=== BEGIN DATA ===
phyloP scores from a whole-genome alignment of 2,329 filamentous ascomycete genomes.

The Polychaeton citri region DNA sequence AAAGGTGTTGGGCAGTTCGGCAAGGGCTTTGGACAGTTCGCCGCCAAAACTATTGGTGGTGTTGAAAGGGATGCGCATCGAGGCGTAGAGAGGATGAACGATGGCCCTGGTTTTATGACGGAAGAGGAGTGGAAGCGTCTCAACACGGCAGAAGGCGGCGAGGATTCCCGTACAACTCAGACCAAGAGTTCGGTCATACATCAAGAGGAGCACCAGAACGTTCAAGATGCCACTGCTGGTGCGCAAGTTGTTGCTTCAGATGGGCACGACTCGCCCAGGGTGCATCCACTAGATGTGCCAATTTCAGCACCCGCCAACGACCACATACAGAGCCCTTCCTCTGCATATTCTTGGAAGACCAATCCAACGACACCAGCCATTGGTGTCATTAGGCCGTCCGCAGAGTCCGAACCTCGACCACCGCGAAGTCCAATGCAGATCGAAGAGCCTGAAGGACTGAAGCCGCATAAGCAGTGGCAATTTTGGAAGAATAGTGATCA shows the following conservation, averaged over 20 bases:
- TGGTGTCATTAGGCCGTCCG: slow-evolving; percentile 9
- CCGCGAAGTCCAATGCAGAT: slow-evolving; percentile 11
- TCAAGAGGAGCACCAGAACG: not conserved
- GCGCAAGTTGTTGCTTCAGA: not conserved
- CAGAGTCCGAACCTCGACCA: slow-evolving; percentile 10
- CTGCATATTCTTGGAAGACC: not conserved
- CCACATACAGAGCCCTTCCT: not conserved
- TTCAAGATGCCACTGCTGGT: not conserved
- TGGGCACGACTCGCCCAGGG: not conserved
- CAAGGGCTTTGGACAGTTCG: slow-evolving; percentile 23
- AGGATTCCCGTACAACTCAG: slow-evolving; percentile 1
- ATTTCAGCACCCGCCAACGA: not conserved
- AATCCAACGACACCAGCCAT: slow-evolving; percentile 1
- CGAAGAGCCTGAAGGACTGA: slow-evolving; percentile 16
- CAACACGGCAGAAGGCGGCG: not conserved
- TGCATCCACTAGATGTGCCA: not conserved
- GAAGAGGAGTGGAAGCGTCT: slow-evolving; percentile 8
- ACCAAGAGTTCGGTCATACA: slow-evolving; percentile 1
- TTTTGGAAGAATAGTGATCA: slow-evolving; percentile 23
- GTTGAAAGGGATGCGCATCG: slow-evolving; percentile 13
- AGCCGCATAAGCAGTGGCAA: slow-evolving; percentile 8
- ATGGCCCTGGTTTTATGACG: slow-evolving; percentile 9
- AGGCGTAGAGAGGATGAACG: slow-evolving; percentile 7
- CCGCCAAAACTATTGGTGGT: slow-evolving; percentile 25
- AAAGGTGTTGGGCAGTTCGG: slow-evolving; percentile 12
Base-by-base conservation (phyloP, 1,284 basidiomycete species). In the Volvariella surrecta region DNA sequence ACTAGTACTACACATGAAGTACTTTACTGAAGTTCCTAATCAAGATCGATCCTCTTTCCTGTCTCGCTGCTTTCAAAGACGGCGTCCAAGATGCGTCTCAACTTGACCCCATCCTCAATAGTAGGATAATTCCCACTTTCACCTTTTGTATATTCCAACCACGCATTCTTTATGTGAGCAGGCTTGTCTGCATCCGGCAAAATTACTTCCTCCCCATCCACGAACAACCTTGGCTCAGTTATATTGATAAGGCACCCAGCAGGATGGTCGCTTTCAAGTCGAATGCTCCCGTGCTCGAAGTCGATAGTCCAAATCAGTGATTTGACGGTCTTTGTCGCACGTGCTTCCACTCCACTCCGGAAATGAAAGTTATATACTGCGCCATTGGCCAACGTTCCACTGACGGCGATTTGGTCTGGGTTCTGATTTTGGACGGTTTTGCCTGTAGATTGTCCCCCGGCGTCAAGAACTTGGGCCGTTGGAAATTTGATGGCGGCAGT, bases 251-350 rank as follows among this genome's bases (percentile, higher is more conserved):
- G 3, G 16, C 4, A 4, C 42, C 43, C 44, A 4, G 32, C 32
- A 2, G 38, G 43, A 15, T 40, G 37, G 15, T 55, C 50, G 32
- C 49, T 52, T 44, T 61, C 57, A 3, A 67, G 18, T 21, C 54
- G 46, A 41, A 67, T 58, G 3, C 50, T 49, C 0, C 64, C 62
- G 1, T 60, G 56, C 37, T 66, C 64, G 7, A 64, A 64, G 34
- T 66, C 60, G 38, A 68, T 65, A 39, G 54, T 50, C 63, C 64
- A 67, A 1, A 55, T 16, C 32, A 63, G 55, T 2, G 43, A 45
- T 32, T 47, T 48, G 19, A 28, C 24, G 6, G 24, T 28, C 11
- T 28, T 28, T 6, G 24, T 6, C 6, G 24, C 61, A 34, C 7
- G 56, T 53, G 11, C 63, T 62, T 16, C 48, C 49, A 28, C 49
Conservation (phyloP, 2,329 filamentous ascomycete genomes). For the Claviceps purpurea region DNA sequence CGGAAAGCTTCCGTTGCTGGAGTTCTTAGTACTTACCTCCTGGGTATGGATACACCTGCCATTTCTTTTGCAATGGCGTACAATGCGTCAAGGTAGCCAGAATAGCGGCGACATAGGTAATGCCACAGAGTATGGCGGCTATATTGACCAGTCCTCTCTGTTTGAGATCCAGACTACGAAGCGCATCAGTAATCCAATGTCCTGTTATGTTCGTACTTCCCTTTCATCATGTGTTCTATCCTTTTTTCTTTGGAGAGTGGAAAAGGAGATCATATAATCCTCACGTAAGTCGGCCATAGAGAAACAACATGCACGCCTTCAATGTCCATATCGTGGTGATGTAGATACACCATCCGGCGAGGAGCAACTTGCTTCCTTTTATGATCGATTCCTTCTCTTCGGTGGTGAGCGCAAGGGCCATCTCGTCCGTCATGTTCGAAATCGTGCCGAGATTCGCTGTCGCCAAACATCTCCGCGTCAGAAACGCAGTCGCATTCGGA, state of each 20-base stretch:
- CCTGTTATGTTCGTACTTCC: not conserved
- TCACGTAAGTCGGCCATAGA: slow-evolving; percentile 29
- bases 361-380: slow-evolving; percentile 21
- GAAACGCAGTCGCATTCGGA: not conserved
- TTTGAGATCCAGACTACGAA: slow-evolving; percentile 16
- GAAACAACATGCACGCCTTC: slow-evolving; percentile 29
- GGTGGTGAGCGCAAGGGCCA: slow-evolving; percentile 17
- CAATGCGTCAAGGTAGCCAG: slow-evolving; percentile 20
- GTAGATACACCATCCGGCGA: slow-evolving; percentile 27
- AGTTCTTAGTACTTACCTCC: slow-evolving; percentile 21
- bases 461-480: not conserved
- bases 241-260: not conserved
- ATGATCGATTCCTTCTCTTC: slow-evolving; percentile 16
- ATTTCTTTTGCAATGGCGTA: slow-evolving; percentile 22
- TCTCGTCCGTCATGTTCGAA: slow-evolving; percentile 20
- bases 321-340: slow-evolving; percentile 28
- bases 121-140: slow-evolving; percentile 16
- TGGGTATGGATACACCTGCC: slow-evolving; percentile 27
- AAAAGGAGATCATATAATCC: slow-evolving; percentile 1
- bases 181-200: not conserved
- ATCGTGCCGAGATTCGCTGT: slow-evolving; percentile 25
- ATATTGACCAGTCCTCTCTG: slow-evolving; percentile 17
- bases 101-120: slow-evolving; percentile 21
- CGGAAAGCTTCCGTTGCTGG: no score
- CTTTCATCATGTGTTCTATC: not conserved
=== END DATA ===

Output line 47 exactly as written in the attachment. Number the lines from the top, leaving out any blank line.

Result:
- CAATGCGTCAAGGTAGCCAG: slow-evolving; percentile 20